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    2020-03-18
  • Enrollment and transfer guide : For children who came to Korea after living abroad
         
    • Multi-Lang
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    2020-03-18
  • Some special stories about COVID-19 outbreak in Korea
    WHO commends Korea's response to COVID-19 outbreak By Oh Hyun-woo and Kim Minji The World Health Organization (WHO) has lauded Korea's response to the COVID-19 outbreak, while warning that the threat of a pandemic "has become very real."  WHO Director-General Tedros Adhanom Ghebreyesus on March 9 told a news conference at his organization's headquarters in Geneva that COVID-19 will be the first pandemic in history "that could be controlled."  He added that Korea and Singapore are models demonstrating effective measures to contain the outbreak like closing schools and canceling mass gatherings. "The Republic of Korea has increased efforts to identify all cases and contacts, including drive-through temperature testing to widen the net and catch cases that might otherwise be missed," he said. "Of the four countries with the most cases, China is bringing its epidemic under control and there is now a decline in new cases being reported from the Republic of Korea. Both these countries demonstrate that it's never too late to turn back the tide on this virus." "The rule of the game is never give up," he said, adding, "We continue to call on all countries to take early and aggressive action to protect their people and save lives." Gov't reports success in slowing COVID-19 outbreakBy Kim Young Deok and Kim Minji "We are seeing success in our efforts to stem the spread of COVID-19. Korea is creating a new system to respond to the infectious disease." So said Vice Health and Welfare Minister Kim Gang-lip, who is also deputy director of the Central Epidemic Control Countermeasure Headquarters under the Korean Centers for Disease Control, on March 9 at a joint government briefing with 44 foreign media outlets attending on the nation's response to COVID-19 at the Foreign Press Center in Seoul. The official said the government's new response system provides information transparently and rapidly, makes full use of advanced information technology, conducts diagnostic testing faster than any other country, and has highly trained and outstanding medical professionals and top-notch medical institutions. "The travel histories of confirmed patients are being made public and briefings are being conducted twice a day," he said, citing 50 drive-through screening clinics where a medical examination, heat detection and sample extraction take just ten minutes while people remain seated in their vehicles. He added that Korea is capable of processing up to 15,000 diagnostic tests a day. "The world now faces a common threat, COVID-19. Close collaboration through solidarity will enable us to defeat our common enemy," he said, adding, “Korea, as a member of the global community, will share its experience and knowledge with the rest of the world." At a Q&A session, health officials evaluated the government's preemptive measures for successful prevention of the disease. "Cooperation with civic groups was led by the government," said Kim Yeon-jae, an infectious disease specialist at the Center for Infectious Disease of the National Medical Center, adding, "We saw the participation of a large number of medical experts, and were able to jointly evaluate with the private group, quickly assess the diagnosis kits and distribute them fast." Start of school year delayed By Park Hye Ri and Lee Jihae The start of the academic year for preschools and elementary, middle and high schools will be further delayed to March 23 amid the spread of the novel coronavirus disease (COVID-19). Deputy Prime Minister and Minister of Education Yoo Eun-hae on March 2 at Government Complex-Seoul announced the government's policy toward educational management and support in response to COVID-19. To protect students against the outbreak, schools nationwide will postpone the beginning of the academic year for two more weeks to March 23. "The two weeks are crucial to curb the spread of COVID-19. We need at least one more week to evaluate whether the environment is safe enough for students to carry out their scholastic activities," she said. The ministry also announced measures to supplement education for students and make up for the delay in the start of the academic year. To compensate for time lost during school closures, the public education offices of cities and provinces will cooperate with schools to provide in this month's first week free digital textbooks and online educational content. From the second week, they will open academic platforms in online scholastic communities and social media to give out assignments and scholastic feedback. The ministry will carry out additional surveys on preschool and elementary school students who urgently need babysitters. To enable parents to care for their own children, relevant government branches such as the Ministry of Employment and Labor and the Ministry of Gender Equality and Family are boosting cooperation to actively support flexible work hours and time off. The Ministry of Education also advised universities to offer online classes to students in lieu of regular classes. Colleges nationwide will hold online courses and receive government support for scholastic management for the first semester of the year.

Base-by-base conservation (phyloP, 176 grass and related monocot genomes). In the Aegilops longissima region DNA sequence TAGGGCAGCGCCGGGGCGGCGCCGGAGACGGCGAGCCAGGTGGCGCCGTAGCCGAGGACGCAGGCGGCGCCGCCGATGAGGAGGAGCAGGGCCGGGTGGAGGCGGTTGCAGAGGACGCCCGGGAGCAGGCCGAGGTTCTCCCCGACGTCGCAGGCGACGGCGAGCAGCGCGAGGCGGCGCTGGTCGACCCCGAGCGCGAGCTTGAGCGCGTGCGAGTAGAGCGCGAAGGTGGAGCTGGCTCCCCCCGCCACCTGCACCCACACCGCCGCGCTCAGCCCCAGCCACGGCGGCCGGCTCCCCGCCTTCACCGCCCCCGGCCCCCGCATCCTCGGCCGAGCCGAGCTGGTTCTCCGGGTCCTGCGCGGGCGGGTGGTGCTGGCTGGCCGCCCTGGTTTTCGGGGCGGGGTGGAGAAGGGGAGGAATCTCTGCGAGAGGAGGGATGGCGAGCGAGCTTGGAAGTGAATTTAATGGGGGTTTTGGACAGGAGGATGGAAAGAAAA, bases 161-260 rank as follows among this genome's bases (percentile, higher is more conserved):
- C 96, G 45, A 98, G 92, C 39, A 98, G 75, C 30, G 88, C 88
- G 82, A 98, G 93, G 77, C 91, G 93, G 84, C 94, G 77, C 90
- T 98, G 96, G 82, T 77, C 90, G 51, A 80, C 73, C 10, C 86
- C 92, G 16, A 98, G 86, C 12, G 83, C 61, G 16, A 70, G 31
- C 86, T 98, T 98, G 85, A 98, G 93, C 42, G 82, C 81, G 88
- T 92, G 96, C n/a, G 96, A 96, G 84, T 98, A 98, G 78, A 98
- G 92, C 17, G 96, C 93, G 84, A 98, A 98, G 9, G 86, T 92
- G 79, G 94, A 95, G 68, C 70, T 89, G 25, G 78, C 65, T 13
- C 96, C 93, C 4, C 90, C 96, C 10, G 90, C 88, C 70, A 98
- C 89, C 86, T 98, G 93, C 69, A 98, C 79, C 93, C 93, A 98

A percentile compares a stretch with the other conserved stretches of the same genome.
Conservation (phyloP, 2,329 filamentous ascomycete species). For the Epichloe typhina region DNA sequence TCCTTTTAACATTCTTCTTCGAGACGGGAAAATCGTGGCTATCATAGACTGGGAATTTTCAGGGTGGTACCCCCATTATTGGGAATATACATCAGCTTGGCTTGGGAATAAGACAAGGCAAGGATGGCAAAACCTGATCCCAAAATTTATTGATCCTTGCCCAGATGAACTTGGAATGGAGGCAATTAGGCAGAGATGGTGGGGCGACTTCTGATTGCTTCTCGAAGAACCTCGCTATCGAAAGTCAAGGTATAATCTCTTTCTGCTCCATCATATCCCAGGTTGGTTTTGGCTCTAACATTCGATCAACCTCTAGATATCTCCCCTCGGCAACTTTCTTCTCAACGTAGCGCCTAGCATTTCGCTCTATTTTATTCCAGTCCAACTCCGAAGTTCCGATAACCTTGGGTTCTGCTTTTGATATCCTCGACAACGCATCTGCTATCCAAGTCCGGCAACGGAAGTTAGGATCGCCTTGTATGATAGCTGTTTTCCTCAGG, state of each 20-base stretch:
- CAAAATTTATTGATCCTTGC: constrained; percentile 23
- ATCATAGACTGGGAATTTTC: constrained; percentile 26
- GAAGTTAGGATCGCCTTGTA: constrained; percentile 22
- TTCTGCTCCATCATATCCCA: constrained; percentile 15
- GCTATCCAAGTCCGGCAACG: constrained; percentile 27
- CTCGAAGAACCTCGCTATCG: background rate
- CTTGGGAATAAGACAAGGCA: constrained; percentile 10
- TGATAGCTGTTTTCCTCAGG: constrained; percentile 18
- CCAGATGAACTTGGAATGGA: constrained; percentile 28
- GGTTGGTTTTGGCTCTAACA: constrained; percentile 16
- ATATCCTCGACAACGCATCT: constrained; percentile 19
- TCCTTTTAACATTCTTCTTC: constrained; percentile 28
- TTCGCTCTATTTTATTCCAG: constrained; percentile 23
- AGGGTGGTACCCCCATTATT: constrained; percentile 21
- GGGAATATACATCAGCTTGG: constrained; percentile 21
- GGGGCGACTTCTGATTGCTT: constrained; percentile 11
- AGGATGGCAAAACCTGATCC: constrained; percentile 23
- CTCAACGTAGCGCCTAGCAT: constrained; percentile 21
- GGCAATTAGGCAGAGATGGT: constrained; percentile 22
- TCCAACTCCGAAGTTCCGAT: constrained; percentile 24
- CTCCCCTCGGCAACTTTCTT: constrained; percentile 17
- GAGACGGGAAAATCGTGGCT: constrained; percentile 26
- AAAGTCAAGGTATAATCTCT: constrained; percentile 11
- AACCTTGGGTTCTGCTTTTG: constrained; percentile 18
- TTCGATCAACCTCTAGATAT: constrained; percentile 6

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    2020-03-17
  • How the World’s Largest Coronavirus Outbreaks Are Growing